Computer Love: Their 1960s-Era Dating Strategy? Modern Technology! | KUOW News and Information

Computer Love: Their 1960s-Era Dating Strategy? Modern Technology!

Aug 12, 2016
Originally published on August 12, 2016 7:47 am

Back in the early '60s, computer dating was a pretty new idea. Only a handful of services existed and they used massive computers — the size of an entire room — to calculate compatibility.

But John Matlock and his future wife, Carol, both decided to take a chance on the new technology.

They filled out questionnaires about themselves and put them in the mail.

Their answers were fed into the computer on a punch card.

Then, they waited for a match.

"You could have paid for just a year or two years. But I paid for life," Carol said during a recent visit with John to StoryCorps.

John doesn't remember how he joined, but he does remember that he was lonely.

The two think that the fact that they both worked in electronics is what triggered their match.

"I got a packet from them which included pictures of three different ladies, and yours was one of them," he says. "I looked it over. I did call one of the girls. Was not successful in getting a date with her. I don't know what her case was. But then I ... talked to you."

After a few dates, Carol decided to cut off the supply of prospects — for both of them.

"I called the dating service, and said, 'You know, I don't think you need to send any more calls, and he doesn't want any either.' I said, 'I think that we're for each other.' But you didn't know I did this," she explained.

"I wondered why the well ran dry, " John said.

At the time the Matlocks met, Carol was a single mother.

"Like most single mothers, you go to work, you come home, you take care of your child. I had a son. And so one of the reasons I fell in love with you is because you loved my son. And would be willing to accept him as your son," she said.

John adopted their son, they had two more kids and now have several grandkids.

"Who would've thought enrollment in a computer dating service would've worked out to that?" he asked.

In December, the couple will celebrate their 52nd anniversary.

"We've had a wonderful life together," Carol said.

Audio produced for Morning Edition by Von Diaz.

StoryCorps is a national nonprofit that gives people the chance to interview friends and loved ones about their lives. These conversations are archived at the American Folklife Center at the Library of Congress, allowing participants to leave a legacy for future generations. Learn more, including how to interview someone in your life, at StoryCorps.org.

Copyright 2017 NPR. To see more, visit http://www.npr.org/.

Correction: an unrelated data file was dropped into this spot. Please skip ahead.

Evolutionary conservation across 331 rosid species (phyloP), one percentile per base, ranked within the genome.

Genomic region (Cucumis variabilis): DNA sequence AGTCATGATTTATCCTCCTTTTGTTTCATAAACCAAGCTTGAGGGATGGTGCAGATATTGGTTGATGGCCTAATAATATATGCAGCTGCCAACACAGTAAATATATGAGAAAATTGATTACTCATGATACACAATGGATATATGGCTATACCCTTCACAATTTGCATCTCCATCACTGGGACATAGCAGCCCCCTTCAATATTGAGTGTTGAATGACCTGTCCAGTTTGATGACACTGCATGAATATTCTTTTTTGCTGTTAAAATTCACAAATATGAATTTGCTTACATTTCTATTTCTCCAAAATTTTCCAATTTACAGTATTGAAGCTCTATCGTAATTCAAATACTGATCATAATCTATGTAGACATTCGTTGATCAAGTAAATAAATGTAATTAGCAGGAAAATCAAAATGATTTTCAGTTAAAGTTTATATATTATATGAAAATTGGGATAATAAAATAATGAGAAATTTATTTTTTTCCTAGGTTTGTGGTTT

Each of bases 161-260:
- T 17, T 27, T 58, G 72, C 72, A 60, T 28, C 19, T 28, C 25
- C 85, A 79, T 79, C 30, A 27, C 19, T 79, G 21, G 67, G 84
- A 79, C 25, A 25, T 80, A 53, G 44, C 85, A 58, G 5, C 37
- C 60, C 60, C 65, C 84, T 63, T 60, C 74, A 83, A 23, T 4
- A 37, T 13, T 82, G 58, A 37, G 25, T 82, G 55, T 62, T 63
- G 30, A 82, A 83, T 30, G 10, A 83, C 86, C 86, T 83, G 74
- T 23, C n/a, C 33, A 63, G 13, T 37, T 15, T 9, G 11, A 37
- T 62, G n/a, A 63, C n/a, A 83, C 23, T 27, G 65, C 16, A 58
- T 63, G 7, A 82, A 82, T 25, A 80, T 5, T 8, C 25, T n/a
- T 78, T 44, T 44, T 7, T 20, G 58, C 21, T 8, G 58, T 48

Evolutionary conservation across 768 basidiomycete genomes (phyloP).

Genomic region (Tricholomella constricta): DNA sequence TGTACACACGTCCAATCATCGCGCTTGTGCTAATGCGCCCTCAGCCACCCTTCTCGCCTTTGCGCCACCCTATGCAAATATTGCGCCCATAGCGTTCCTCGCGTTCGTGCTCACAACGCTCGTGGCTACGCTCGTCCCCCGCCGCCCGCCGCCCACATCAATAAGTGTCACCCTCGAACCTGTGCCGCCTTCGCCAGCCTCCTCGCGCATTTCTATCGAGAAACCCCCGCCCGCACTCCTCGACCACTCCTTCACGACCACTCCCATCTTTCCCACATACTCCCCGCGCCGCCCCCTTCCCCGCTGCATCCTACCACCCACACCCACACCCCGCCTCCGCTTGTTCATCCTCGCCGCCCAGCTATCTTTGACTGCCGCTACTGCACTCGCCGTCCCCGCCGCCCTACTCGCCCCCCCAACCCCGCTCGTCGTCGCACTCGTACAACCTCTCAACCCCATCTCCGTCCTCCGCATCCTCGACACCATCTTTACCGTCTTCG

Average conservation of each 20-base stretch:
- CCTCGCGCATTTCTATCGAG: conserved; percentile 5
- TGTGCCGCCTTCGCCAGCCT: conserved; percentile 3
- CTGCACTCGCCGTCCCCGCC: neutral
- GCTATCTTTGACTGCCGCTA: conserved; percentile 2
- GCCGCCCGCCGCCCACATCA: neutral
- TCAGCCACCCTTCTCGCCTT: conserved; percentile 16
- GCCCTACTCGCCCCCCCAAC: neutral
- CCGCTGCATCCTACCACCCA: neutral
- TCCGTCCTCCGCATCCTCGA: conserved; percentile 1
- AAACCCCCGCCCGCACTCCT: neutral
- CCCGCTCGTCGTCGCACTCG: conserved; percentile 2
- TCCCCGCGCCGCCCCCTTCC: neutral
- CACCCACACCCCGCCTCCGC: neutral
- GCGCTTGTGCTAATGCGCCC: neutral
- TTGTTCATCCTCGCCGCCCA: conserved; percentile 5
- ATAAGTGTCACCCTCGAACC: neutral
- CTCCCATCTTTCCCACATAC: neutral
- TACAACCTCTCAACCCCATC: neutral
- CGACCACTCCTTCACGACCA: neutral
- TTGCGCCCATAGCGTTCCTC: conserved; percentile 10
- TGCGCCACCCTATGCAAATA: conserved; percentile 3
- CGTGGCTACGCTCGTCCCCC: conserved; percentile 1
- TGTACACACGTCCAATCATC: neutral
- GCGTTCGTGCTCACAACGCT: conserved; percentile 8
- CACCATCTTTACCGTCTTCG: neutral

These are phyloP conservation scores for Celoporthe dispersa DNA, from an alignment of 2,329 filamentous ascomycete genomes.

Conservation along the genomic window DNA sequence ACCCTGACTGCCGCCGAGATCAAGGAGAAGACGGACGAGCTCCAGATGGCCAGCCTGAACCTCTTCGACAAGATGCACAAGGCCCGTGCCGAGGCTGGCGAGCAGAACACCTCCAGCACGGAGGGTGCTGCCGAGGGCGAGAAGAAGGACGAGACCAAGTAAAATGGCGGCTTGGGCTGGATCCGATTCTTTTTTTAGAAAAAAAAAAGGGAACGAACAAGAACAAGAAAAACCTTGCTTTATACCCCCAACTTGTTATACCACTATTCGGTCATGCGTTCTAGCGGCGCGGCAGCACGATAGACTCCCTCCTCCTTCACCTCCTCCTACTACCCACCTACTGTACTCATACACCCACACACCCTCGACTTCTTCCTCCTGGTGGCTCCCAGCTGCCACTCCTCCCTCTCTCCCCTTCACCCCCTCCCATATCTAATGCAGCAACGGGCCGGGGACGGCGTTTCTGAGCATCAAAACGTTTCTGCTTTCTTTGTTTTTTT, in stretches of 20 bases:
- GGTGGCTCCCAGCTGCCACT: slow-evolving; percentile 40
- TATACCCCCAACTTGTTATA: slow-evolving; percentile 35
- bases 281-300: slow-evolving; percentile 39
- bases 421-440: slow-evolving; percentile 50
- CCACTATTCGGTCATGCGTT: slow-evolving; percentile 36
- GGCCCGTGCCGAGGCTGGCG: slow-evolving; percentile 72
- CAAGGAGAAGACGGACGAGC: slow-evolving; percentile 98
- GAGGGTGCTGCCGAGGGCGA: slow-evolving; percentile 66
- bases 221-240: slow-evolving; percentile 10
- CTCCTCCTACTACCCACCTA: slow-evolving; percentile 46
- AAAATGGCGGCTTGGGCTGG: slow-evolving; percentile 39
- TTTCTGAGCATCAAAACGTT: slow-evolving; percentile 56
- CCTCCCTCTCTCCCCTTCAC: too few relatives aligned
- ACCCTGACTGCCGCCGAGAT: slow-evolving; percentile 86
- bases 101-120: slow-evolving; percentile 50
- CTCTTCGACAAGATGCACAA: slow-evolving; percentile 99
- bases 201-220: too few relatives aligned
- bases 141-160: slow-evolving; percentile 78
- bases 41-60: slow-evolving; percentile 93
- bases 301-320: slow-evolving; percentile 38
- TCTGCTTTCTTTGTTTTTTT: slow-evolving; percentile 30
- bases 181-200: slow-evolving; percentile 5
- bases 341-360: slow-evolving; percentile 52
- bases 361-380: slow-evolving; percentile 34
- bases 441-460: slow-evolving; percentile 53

STEVE INSKEEP, HOST:

It's Friday when we hear from StoryCorps. And today we have a couple who have been together for more than 50 years. The way they met so long ago is surprisingly modern.

JOHN MATLOCK: We met through a computer dating service back in 1964.

INSKEEP: That's John Matlock. In the early '60s, computer dating was a very new idea. Only a handful of services existed, and they used massive computers the size of an entire room to calculate compatibility.

RENEE MONTAGNE, HOST:

John and his future wife, Carol, both took a chance on the new technology. They filled out questionnaires about themselves and put them in the mail. Their answers were fed into the computer on a punch card, then they waited for a match.

CAROL MATLOCK: You could have paid for just a year or two years, but I paid for life.

MATLOCK: I don't remember how in the heck I joined, but I was kind of lonely.

MATLOCK: You were in electronics, which is what I was working in, and that's why we were matched together.

MATLOCK: Yeah. I got a packet which included pictures of three different ladies, and yours was one of them. I did call one of the girls - was not successful in getting a date with her. I don't know what her case was. But then I called and talked to you.

MATLOCK: After we'd had several dates, I called the dating service. And I said, you know, I don't think you need to send John any more calls and I don't want any more either. I said, I think that we're for each other. But you didn't know I did this. So I...

MATLOCK: I wondered why the well ran dry.

MATLOCK: That's all that I cared about. It worked. You know, I was a single mother. And like most single mothers, you go to work. You come home. You take care of your child. And so one of the reasons I fell in love with you is because you loved my son and would be willing to accept him as your son.

MATLOCK: I asked to adopt him, and he carries my name.

MATLOCK: To me, that was the most important thing. And we've been together 52 years, December this year.

MATLOCK: And who would have thought enrollment in a computer dating service...

MATLOCK: (Laughter) Would lead to this.

MATLOCK: ...Would've worked out to that?

MATLOCK: We've had a wonderful life together.

MATLOCK: Yeah, we have.

(SOUNDBITE OF SONG, "COMPUTER LOVE")

ZAPP: (Singing) Computer love.

MONTAGNE: That's John and Carol Matlock in Portland, Ore. Their interview will be archived at the Library of Congress. Conversations like this one are also part of StoryCorps' new animated series, Who We Are. Transcript provided by NPR, Copyright NPR.